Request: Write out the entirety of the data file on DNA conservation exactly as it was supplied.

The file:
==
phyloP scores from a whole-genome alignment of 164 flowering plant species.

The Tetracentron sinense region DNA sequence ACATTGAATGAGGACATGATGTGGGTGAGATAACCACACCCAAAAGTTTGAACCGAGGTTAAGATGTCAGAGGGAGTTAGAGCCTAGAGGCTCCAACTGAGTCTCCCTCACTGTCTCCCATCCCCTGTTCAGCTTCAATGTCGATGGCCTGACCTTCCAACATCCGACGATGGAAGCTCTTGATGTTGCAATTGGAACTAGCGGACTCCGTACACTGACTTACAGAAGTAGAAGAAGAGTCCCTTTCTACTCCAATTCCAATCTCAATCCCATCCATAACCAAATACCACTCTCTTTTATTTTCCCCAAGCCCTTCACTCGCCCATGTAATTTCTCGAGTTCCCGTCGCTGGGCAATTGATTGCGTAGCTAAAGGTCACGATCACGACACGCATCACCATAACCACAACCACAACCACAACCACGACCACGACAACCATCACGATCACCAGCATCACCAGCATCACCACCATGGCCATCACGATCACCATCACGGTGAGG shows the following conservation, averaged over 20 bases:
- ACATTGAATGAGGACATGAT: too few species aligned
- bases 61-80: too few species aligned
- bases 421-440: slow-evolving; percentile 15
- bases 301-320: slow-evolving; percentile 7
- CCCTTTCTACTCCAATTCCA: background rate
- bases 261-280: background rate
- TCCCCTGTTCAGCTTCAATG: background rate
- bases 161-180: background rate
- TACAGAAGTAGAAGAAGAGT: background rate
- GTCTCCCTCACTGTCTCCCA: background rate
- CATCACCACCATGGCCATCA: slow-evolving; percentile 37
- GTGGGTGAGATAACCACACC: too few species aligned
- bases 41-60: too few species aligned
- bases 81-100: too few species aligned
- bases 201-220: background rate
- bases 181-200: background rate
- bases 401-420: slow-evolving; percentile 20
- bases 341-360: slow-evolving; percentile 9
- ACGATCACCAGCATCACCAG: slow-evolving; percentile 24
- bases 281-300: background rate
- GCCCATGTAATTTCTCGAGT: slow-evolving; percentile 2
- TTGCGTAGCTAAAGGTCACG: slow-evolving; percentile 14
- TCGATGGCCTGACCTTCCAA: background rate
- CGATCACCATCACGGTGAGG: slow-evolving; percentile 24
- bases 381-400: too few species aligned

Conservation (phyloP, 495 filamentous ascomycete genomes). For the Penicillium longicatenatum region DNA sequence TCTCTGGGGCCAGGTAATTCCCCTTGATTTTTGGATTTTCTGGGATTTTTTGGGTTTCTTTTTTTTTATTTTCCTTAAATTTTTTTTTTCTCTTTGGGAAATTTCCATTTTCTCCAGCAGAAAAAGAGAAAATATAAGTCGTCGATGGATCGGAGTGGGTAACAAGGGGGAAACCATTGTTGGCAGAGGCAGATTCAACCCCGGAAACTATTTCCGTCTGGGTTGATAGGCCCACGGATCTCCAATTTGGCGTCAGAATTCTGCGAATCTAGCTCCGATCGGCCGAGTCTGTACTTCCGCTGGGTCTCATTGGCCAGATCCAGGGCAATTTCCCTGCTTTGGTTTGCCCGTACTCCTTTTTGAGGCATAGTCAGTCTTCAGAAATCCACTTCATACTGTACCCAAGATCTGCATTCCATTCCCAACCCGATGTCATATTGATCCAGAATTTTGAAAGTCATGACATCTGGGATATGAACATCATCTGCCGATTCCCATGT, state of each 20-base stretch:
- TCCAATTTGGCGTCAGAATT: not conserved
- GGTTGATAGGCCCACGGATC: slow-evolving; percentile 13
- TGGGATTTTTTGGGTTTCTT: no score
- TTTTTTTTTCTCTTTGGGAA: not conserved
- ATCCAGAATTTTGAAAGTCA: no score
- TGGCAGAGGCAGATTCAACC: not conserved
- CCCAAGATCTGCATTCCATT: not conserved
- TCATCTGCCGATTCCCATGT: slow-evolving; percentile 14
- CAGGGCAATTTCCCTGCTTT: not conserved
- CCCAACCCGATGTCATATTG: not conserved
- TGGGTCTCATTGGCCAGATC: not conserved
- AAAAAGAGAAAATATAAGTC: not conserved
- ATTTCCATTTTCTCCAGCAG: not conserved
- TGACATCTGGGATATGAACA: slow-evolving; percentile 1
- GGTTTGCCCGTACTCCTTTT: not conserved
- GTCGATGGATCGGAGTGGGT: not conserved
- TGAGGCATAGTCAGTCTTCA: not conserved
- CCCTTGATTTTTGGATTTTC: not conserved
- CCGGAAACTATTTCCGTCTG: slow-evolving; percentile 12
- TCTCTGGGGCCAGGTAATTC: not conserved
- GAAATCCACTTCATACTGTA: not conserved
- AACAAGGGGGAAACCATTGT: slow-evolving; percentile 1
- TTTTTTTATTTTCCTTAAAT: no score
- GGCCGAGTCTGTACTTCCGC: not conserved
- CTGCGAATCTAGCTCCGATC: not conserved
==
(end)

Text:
phyloP scores from a whole-genome alignment of 164 flowering plant species.

The Tetracentron sinense region DNA sequence ACATTGAATGAGGACATGATGTGGGTGAGATAACCACACCCAAAAGTTTGAACCGAGGTTAAGATGTCAGAGGGAGTTAGAGCCTAGAGGCTCCAACTGAGTCTCCCTCACTGTCTCCCATCCCCTGTTCAGCTTCAATGTCGATGGCCTGACCTTCCAACATCCGACGATGGAAGCTCTTGATGTTGCAATTGGAACTAGCGGACTCCGTACACTGACTTACAGAAGTAGAAGAAGAGTCCCTTTCTACTCCAATTCCAATCTCAATCCCATCCATAACCAAATACCACTCTCTTTTATTTTCCCCAAGCCCTTCACTCGCCCATGTAATTTCTCGAGTTCCCGTCGCTGGGCAATTGATTGCGTAGCTAAAGGTCACGATCACGACACGCATCACCATAACCACAACCACAACCACAACCACGACCACGACAACCATCACGATCACCAGCATCACCAGCATCACCACCATGGCCATCACGATCACCATCACGGTGAGG shows the following conservation, averaged over 20 bases:
- ACATTGAATGAGGACATGAT: too few species aligned
- bases 61-80: too few species aligned
- bases 421-440: slow-evolving; percentile 15
- bases 301-320: slow-evolving; percentile 7
- CCCTTTCTACTCCAATTCCA: background rate
- bases 261-280: background rate
- TCCCCTGTTCAGCTTCAATG: background rate
- bases 161-180: background rate
- TACAGAAGTAGAAGAAGAGT: background rate
- GTCTCCCTCACTGTCTCCCA: background rate
- CATCACCACCATGGCCATCA: slow-evolving; percentile 37
- GTGGGTGAGATAACCACACC: too few species aligned
- bases 41-60: too few species aligned
- bases 81-100: too few species aligned
- bases 201-220: background rate
- bases 181-200: background rate
- bases 401-420: slow-evolving; percentile 20
- bases 341-360: slow-evolving; percentile 9
- ACGATCACCAGCATCACCAG: slow-evolving; percentile 24
- bases 281-300: background rate
- GCCCATGTAATTTCTCGAGT: slow-evolving; percentile 2
- TTGCGTAGCTAAAGGTCACG: slow-evolving; percentile 14
- TCGATGGCCTGACCTTCCAA: background rate
- CGATCACCATCACGGTGAGG: slow-evolving; percentile 24
- bases 381-400: too few species aligned

Conservation (phyloP, 495 filamentous ascomycete genomes). For the Penicillium longicatenatum region DNA sequence TCTCTGGGGCCAGGTAATTCCCCTTGATTTTTGGATTTTCTGGGATTTTTTGGGTTTCTTTTTTTTTATTTTCCTTAAATTTTTTTTTTCTCTTTGGGAAATTTCCATTTTCTCCAGCAGAAAAAGAGAAAATATAAGTCGTCGATGGATCGGAGTGGGTAACAAGGGGGAAACCATTGTTGGCAGAGGCAGATTCAACCCCGGAAACTATTTCCGTCTGGGTTGATAGGCCCACGGATCTCCAATTTGGCGTCAGAATTCTGCGAATCTAGCTCCGATCGGCCGAGTCTGTACTTCCGCTGGGTCTCATTGGCCAGATCCAGGGCAATTTCCCTGCTTTGGTTTGCCCGTACTCCTTTTTGAGGCATAGTCAGTCTTCAGAAATCCACTTCATACTGTACCCAAGATCTGCATTCCATTCCCAACCCGATGTCATATTGATCCAGAATTTTGAAAGTCATGACATCTGGGATATGAACATCATCTGCCGATTCCCATGT, state of each 20-base stretch:
- TCCAATTTGGCGTCAGAATT: not conserved
- GGTTGATAGGCCCACGGATC: slow-evolving; percentile 13
- TGGGATTTTTTGGGTTTCTT: no score
- TTTTTTTTTCTCTTTGGGAA: not conserved
- ATCCAGAATTTTGAAAGTCA: no score
- TGGCAGAGGCAGATTCAACC: not conserved
- CCCAAGATCTGCATTCCATT: not conserved
- TCATCTGCCGATTCCCATGT: slow-evolving; percentile 14
- CAGGGCAATTTCCCTGCTTT: not conserved
- CCCAACCCGATGTCATATTG: not conserved
- TGGGTCTCATTGGCCAGATC: not conserved
- AAAAAGAGAAAATATAAGTC: not conserved
- ATTTCCATTTTCTCCAGCAG: not conserved
- TGACATCTGGGATATGAACA: slow-evolving; percentile 1
- GGTTTGCCCGTACTCCTTTT: not conserved
- GTCGATGGATCGGAGTGGGT: not conserved
- TGAGGCATAGTCAGTCTTCA: not conserved
- CCCTTGATTTTTGGATTTTC: not conserved
- CCGGAAACTATTTCCGTCTG: slow-evolving; percentile 12
- TCTCTGGGGCCAGGTAATTC: not conserved
- GAAATCCACTTCATACTGTA: not conserved
- AACAAGGGGGAAACCATTGT: slow-evolving; percentile 1
- TTTTTTTATTTTCCTTAAAT: no score
- GGCCGAGTCTGTACTTCCGC: not conserved
- CTGCGAATCTAGCTCCGATC: not conserved